Jaimie P. Meyer, MD, MS, FACP, discusses the calling of internal medicine and her work with infectious diseases and addiction medicine


Jaimie P. Meyer, MD, MS, FACP
Infectious Disease Physician at Yale Medicine and Associate Professor of Medicine at Yale School of Medicine in the Section of Infectious Disease, AIDS Program

University of Connecticut, Storrs, CT

NY Columbia Presbyterian, New York, NY

Yale School of Public Health, New Haven, CT

What is your current position?

I am an infectious disease physician at Yale Medicine and an Associate Professor of Medicine at Yale School of Medicine in the Section of Infectious Diseases, AIDS Program.

Where did you attend medical school and postgrad training?

I attended medical school at the University of Connecticut, internal medicine residency at NY Columbia Presbyterian, fellowship in infectious diseases at Yale School of Medicine, and fellowship in interdisciplinary research on HIV at the Center for Research on AIDS (CIRA) at Yale School of Public Health. I also completed a master's of science program in biostatistics and epidemiology at Yale School of Public Health.

Why did you choose to become a physician?

It was less of a choice and more of a calling. In my opinion, there is no other profession that so intimately impacts individuals' lives or has the potential to so powerfully impact the health of communities.

What field of internal medicine did you select and why?

Infectious diseases and addiction medicine, because they encompass outpatient continuity of care and the most challenging and interesting cases in hospitalized patients. You are with people at some of their darkest moments, but they generally get better. If the COVID-19 pandemic doesn't convince people that ID physicians are rock stars, I don't know what will!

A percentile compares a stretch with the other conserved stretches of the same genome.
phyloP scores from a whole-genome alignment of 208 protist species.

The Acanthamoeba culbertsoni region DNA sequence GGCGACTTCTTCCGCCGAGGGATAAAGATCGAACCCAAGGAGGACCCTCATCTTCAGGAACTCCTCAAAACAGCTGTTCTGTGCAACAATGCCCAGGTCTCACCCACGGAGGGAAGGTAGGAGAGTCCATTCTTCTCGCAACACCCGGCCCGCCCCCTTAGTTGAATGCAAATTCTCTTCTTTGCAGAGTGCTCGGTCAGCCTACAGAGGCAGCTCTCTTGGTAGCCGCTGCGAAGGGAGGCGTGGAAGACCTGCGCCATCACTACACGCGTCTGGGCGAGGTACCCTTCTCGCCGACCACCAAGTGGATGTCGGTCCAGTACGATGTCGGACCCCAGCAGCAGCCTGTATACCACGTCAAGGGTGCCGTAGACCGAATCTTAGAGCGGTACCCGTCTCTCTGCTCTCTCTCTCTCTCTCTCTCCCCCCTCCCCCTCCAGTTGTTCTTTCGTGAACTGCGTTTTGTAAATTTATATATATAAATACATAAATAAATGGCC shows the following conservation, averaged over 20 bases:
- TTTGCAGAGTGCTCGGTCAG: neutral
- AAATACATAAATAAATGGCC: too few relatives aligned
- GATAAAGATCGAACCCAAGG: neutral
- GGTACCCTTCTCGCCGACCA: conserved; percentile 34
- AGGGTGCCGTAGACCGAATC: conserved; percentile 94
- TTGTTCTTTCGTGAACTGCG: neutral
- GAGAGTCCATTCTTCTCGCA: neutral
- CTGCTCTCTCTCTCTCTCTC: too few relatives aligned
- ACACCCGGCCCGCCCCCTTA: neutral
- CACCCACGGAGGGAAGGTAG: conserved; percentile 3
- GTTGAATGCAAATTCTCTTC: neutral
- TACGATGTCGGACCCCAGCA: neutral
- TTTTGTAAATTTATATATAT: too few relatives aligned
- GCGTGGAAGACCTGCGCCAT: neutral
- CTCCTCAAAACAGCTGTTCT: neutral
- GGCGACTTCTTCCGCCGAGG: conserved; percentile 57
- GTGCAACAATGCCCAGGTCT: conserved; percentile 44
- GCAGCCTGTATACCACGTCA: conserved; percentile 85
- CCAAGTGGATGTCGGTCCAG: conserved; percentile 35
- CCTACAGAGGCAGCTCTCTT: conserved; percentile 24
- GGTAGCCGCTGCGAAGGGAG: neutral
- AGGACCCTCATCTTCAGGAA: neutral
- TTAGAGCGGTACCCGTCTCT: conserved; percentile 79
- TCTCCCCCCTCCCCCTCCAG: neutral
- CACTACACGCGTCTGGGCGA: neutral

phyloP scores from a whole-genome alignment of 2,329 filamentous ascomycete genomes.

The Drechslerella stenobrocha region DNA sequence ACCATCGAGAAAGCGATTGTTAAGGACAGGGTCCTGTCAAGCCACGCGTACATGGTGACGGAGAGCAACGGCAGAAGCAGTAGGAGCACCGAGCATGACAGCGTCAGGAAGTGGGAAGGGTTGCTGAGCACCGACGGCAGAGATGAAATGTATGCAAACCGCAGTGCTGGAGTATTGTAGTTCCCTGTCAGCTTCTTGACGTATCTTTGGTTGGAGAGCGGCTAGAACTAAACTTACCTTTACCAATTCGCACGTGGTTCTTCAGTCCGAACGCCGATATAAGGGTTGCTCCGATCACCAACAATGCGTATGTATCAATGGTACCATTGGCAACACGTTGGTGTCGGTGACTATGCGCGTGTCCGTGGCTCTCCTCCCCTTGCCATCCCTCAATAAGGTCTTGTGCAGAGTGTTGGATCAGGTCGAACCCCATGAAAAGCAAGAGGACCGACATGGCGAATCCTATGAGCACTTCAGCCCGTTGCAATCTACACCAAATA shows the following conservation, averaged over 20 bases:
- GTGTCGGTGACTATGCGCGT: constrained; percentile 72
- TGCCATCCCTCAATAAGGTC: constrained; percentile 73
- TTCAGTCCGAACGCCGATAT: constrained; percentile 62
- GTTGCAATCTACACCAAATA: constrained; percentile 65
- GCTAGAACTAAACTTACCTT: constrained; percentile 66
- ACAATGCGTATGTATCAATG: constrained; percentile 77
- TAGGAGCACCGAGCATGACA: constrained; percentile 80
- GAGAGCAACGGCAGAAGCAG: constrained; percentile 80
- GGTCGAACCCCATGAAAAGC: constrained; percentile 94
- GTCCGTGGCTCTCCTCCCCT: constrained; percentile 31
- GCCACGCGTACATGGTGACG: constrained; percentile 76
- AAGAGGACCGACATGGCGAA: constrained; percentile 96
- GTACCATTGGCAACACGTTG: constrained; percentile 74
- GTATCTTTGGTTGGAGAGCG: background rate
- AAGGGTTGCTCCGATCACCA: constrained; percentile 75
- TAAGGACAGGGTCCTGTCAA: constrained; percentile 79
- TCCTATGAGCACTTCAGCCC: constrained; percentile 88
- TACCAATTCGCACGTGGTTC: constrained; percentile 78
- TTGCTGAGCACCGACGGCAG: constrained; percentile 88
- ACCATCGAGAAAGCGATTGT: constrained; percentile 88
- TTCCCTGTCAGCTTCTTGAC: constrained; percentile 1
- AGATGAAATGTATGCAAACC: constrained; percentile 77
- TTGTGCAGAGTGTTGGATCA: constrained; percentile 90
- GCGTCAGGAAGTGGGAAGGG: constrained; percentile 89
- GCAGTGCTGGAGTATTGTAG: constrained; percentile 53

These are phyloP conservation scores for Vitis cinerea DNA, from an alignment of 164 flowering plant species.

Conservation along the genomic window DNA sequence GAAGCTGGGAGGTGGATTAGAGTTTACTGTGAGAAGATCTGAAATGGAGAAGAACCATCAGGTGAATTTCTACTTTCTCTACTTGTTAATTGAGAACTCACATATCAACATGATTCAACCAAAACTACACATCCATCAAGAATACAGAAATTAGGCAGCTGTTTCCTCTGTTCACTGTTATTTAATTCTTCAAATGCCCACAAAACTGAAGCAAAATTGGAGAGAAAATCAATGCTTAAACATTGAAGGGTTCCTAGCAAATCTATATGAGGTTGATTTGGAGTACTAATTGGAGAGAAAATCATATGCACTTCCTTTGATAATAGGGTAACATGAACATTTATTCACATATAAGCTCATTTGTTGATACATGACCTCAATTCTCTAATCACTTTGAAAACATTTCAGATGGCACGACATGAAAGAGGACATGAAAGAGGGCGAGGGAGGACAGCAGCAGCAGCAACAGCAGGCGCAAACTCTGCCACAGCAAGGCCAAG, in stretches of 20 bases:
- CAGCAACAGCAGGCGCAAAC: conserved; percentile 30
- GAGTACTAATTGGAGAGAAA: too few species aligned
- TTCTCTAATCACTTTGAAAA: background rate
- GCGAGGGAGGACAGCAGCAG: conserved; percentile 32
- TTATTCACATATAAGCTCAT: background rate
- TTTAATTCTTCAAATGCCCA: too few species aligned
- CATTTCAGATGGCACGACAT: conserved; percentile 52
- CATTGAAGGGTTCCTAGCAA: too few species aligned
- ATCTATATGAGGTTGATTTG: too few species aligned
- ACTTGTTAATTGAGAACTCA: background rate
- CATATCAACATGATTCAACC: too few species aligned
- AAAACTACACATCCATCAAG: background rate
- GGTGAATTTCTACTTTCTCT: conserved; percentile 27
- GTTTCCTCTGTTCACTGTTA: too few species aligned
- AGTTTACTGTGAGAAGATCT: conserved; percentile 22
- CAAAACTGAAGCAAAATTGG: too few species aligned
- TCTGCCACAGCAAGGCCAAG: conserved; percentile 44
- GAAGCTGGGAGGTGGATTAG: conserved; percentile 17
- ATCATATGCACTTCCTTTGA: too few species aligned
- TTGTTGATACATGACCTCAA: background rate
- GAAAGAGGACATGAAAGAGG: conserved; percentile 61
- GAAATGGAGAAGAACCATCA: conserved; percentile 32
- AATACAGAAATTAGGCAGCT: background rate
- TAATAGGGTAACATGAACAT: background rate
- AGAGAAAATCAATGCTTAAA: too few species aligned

Please describe a typical day in your practice.

Most of the time I am engaged in clinical research. I work from my home office as much as I can (especially during COVID-19). I generally spend the day conferencing with staff and collaborators, writing grants and papers, analyzing data, and mentoring students. Once a week I have my HIV clinic, where I mostly care for women living with HIV whom I've known for over a decade from my prior clinic in the women's prison in Connecticut. About 8 weeks a year, my research and clinic take a backseat while I attend in the hospital on the infectious disease consult service or our ID floor. While COVID-19 related restrictions temporarily paused all on-campus research, I've spent a lot of my time serving as a medical expert for public media and legal cases involving COVID-19 prevention and management in prisons and jails.

What are some of your special interests professionally?

HIV, women's health, addiction medicine, criminal justice systems, intimate partner violence, social justice, and health equity.

What are your interests and hobbies outside of medicine?

Anything active and ideally outdoors (spinning, kayaking, standup paddling, and skiing) or with my kids (I am an avid hockey and baseball mom!). I also love a good piece of fiction and a fresh crossword puzzle.

What advice would you like to share with medical students, or what do you wish someone would have told you while you were in medical school?

Don't give in to the pressure to fit a perfect mold or track—take the time to understand what you need to be happy. Find a way to do what you love even if it means forging a new path. Remember you have to get out of bed every morning to go to work—life is too short to waste. Seek out inspiration in your patients and mentors who can guide and advocate for you.

If you could change one thing about yourself, what would it be?

Be more patient (which admittedly may conflict with my motto below).

What do you consider your greatest achievement?

Personally, my two amazing children. Professionally, testifying before the U.S. Commission on Civil Rights for their Briefing on Women in Prison.

What is your most treasured possession?

Our family lake house that has been a constant source of peace and joy.

What is your motto?

Stop talking about it and just do it!

Back to the December 2020 issue of ACP IMpact

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